Organisatie - 23 juni 2011

Food + Eating with hands = Unlimited fun + Lasting friendship

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Gastredacteur

In my Nepalese culture, food plays a big role in bringing people together. It works perfectly in my favour since I am not the socializing type but I like to think of myself as a decent cook. So, whenever I want to make friends, I invite them over and make them a Nepalese dinner. Within one and a half hours of eating and drinking, we become friends for at least that course's period!

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I held one of these dinner parties quite recently. I served a Typical Nepalese meal comprising of steamed rice, lentil soup with some Nepalese herbs that you can't get in Europe, butter chicken and spicy vegetables - though I toned down the spiciness of the food. We all sat down to eat and as soon as I started to eat, all eyes were fixated on me. It didn't take long to find out why. I was eating with my hand, while they were all using the provided cutlery. I felt a bit embarrassed at first but explained to them that in Nepal, we always eat with our hands, so it came naturally to me. One of them asked me if it was safe. I answered with a chuckle and remarked that it would also lead to fewer dishes to clean after we were done with dinner. After that, they all put down their cutlery and embarked on one of the most exciting adventures of their lives!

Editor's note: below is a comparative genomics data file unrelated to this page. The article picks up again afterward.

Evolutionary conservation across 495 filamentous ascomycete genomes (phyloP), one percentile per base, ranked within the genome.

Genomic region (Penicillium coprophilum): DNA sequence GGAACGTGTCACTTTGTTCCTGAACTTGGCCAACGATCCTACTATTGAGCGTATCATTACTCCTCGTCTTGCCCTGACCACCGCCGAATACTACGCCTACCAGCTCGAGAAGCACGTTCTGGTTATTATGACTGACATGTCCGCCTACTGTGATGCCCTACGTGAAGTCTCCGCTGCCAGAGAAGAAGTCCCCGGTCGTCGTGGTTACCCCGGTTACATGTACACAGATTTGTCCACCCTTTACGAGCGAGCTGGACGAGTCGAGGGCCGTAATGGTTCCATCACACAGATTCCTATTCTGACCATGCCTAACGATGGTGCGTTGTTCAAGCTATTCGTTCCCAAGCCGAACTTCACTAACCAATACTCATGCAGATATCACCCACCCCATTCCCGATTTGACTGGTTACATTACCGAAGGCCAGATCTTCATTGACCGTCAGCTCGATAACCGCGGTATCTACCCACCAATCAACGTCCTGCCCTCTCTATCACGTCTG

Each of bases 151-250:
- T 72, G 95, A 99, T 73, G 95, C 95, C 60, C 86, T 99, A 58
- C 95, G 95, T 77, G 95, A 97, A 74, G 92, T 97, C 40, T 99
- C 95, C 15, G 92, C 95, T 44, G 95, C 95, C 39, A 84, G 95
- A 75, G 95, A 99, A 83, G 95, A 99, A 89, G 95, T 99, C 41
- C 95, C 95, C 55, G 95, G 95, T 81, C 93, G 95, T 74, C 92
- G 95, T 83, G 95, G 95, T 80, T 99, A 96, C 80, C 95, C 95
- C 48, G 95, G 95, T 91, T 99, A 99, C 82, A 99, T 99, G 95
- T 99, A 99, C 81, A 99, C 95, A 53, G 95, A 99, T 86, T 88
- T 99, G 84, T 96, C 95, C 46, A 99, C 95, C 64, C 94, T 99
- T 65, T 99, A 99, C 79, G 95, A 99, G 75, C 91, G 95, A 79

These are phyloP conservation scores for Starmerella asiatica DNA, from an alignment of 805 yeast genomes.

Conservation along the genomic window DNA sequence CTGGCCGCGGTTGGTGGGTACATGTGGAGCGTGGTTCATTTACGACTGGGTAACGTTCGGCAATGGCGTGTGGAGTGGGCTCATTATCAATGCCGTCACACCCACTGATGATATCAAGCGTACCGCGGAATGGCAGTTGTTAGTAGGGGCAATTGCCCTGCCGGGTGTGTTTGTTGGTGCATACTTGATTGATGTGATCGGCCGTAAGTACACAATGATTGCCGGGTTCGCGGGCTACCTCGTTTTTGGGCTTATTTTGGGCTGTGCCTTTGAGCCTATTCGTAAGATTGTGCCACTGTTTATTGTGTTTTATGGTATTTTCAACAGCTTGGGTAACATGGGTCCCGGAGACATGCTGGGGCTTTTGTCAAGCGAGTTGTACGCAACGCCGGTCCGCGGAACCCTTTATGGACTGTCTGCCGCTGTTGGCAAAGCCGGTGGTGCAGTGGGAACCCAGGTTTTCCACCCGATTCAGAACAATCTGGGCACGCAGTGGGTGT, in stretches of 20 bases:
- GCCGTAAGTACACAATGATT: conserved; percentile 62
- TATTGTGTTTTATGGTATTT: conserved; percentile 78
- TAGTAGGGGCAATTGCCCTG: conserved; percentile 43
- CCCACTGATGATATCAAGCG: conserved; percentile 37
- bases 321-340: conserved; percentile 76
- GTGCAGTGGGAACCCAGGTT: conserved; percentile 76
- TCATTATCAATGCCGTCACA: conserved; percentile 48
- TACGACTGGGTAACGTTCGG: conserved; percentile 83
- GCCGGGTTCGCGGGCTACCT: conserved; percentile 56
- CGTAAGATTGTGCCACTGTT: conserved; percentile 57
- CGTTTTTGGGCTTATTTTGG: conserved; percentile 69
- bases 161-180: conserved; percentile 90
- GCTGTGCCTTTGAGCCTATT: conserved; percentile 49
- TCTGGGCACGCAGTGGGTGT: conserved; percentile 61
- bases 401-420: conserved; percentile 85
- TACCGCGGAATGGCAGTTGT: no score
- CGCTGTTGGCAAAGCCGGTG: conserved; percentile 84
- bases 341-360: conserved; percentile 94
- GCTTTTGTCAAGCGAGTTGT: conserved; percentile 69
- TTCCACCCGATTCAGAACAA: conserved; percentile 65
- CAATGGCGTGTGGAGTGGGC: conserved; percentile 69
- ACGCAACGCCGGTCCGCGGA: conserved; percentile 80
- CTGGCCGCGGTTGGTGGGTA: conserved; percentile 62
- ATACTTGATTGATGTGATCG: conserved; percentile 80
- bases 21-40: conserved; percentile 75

I had fun watching them struggle to eat with their hands, the soup dripping from between their fingers. They were all giggling and we had a great time. After nearly an hour, they managed to finish it all. And now whenever we come across one another, we talk like real friends do; it doesn't just end with a nod and a shallow 'Hi!' Perhaps because I made them immerse themselves in a unique culture which they might never have thought existed in this sophisticated modern
world. 
Anukram Adhikary (Nepal), MSc student, Management, Economics and Consumer Studies

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